Why do women get paid less than men?
Following a study showing women are being held back by recruitment staff, we look at the other reasons women, on average, still get paid less than men…
Once again, it’s been found that women are being held back in the workforce. A new Fawcett Society report blames ‘barrier bosses’ – managers who are in charge of recruitment but who are more than twice as likely to be against equality of opportunities than the general population.
It also found that 1 in 7 managers believe they would lose out if men and women were more equal, while 1 in 4 men and women feel a more equal society would not be better for the economy.
But this is not the only reason women are being paid less than men. Despite the Equal Pay Act coming into force over 45 years ago, women still earn, on average, 19% less than their male counterparts.
We take a closer look at the varied reasons for the gender pay gap.
Government figures show that women working full time are paid less than men in 90% of sectors – but there are certain areas which are affected more than others.
The financial and insurance sectors have the biggest disparity between pay but there are also large pay gaps in the energy sectors and scientific and technical occupations – roles where women are already under-represented.
There still seems to be a divide between men’s jobs and women’s jobs; and it is the traditional ‘women’s jobs’ that tend to pay less – think teachers, nurses etc.
Dr Vicki Belt, Assistant Director of the UK Commission for Employment and Skills, says women are under-represented in a range of sectors and occupations that offer higher paying roles.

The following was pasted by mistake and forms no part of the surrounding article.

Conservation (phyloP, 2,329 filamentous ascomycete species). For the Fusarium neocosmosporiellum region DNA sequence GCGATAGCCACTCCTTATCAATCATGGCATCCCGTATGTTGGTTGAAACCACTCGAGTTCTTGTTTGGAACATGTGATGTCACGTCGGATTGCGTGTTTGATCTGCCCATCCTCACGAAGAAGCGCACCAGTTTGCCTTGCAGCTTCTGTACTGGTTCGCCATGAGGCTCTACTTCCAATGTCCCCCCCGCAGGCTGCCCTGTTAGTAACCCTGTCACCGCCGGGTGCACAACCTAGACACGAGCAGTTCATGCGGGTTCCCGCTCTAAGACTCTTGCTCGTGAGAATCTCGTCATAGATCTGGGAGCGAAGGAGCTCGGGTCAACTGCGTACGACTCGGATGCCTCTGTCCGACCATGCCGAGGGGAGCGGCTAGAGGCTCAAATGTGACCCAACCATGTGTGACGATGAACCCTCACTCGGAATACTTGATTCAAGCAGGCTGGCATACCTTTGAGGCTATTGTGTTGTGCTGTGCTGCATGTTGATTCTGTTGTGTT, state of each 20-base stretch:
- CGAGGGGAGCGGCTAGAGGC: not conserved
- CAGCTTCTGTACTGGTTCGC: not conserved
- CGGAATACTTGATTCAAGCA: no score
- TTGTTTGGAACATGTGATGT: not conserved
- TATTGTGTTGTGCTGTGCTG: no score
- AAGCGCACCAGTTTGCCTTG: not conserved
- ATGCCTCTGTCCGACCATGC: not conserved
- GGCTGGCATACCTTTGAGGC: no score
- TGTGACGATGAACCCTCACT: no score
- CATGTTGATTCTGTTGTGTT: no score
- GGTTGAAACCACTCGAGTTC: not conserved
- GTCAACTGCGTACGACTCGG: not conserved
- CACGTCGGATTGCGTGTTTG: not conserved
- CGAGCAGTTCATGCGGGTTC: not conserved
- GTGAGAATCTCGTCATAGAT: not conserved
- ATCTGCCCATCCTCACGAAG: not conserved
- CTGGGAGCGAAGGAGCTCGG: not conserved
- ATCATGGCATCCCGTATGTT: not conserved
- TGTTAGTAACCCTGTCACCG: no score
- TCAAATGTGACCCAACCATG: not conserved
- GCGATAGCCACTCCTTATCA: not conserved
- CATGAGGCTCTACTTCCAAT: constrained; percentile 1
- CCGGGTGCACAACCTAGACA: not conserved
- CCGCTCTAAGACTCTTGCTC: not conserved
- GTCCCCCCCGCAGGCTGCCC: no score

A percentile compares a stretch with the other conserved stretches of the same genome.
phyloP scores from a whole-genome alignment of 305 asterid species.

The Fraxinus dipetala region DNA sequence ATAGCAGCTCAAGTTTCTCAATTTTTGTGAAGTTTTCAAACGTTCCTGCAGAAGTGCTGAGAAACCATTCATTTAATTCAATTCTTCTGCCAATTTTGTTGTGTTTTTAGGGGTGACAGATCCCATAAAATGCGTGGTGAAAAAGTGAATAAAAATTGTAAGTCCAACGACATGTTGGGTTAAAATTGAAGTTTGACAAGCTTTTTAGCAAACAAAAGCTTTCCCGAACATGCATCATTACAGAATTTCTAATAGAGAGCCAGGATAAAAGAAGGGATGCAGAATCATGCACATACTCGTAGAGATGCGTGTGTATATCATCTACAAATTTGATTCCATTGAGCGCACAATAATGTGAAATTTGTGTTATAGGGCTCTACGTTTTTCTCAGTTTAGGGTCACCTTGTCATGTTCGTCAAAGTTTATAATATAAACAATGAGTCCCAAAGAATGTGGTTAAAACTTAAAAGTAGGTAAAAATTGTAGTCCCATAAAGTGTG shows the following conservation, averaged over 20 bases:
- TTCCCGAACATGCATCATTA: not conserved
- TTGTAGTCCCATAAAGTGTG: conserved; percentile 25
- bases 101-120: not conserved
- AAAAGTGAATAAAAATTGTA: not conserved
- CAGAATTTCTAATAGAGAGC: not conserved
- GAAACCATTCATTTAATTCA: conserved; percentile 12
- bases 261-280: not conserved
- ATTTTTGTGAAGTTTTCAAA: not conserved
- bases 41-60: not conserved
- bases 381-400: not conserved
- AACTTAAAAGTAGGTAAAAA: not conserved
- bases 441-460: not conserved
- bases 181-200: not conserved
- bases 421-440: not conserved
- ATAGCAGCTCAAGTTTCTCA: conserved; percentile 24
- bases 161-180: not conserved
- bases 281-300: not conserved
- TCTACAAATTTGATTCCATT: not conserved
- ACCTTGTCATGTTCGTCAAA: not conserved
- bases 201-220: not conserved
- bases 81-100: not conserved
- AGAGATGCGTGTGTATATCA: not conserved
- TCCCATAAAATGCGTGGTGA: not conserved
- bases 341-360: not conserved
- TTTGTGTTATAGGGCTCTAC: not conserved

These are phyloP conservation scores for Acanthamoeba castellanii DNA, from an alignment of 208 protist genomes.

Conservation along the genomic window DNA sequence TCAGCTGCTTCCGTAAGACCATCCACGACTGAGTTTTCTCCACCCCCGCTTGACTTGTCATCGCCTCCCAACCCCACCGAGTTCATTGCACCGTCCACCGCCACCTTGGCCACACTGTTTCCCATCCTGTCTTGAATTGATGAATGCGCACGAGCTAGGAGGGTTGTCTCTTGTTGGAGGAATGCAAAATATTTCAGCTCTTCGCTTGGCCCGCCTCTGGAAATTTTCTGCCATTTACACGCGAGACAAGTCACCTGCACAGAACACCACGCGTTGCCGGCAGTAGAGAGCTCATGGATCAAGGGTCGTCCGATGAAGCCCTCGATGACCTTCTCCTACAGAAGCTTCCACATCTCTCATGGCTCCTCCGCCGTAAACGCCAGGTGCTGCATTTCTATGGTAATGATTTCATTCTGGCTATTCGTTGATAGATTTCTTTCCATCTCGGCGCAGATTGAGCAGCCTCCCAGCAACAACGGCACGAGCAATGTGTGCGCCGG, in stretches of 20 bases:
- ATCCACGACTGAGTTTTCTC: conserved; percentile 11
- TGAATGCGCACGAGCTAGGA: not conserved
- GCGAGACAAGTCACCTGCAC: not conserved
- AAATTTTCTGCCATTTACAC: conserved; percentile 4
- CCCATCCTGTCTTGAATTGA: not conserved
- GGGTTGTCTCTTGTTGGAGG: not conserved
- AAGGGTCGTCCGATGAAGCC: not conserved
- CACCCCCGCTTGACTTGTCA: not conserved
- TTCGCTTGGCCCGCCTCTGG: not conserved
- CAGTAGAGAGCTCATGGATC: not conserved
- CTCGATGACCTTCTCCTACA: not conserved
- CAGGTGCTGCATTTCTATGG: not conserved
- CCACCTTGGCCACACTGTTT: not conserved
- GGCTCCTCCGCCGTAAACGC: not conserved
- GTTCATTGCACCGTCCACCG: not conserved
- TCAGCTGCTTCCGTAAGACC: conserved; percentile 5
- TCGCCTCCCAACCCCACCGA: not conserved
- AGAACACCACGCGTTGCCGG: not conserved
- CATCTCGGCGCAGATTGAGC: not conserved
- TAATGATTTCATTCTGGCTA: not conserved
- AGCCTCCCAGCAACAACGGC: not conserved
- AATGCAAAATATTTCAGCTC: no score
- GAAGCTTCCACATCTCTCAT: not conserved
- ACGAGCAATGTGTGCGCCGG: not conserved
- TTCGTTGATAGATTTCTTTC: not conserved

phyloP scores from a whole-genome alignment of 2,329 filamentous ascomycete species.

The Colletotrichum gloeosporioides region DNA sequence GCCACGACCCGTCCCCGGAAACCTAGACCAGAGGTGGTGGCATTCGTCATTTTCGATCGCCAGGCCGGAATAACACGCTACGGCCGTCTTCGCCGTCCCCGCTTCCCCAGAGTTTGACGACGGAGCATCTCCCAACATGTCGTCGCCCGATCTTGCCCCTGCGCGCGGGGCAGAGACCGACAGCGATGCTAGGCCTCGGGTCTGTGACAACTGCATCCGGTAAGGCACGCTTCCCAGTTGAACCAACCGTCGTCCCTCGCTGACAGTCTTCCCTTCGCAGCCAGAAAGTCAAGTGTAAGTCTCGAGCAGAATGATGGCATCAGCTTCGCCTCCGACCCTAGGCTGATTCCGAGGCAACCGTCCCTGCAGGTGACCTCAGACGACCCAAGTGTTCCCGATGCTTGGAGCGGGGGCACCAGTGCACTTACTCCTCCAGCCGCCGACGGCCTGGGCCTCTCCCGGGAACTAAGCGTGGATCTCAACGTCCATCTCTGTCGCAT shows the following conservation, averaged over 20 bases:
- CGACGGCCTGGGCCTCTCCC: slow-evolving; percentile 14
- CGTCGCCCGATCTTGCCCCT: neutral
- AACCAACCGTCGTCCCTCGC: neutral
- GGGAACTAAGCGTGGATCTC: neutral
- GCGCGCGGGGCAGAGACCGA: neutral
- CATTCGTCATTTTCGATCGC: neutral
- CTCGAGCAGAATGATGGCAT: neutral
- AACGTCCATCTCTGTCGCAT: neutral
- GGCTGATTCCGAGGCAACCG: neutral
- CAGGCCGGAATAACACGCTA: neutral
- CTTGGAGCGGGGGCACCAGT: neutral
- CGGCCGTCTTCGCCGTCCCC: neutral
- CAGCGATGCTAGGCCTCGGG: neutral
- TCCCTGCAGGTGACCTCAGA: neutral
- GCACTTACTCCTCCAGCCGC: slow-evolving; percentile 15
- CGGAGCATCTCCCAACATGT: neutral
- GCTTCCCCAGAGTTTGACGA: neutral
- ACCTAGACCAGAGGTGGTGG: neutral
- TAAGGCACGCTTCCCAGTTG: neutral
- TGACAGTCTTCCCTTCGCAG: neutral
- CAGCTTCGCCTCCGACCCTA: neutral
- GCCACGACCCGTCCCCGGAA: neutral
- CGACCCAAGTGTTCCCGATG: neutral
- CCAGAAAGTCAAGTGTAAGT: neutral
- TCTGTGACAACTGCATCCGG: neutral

It’s not just the sector women work in that affects their pay, but also the type of work they are undertaking.
Figures from the Government show that almost a quarter of women work part-time. In October 2015, there were 6.18 million women working part-time, compared to just 2.24 million men.
In 1975, the Employment Protection Act made it illegal to sack a woman due to pregnancy and introduced statutory maternity provision. But the fact that many women take maternity leave still has an impact on average wage figures.
In 2013, the employment rate for men and women aged 22 was roughly the same – 61.9% for men and 61.5% for women. By the age of 34 (the average age women have children) the gap had risen from 0.4% to more than 17%. At this age, 89.8% of men are employed compared to just 72.5% of women.
The gap narrows again at older ages with some women re-joining the labour force when their children are older.
And while some of this is down to the personal choice of women to leave the workforce, a report by the Equality Review in 2007 suggests other factors might be at play. It found that 70% of recruiters had been asked to avoid hiring women who were seen as likely to get pregnant – something it’s officially illegal to do.
For all we’ve made big steps in becoming a more equal society, studies like the ones performed by the Fawcett Society and Equality Review highlight the dated attitudes some people still have regarding gender equality.
It is only relatively recently that women’s rights have been on the same level as men’s with some people in high-powered roles old enough to remember a time before the introduction of legislation on equal pay.
Throughout history and across the world there have been few – if any – truly matriarchal societies where women rule and men’s rights are seen as lesser. This history still affects the modern world.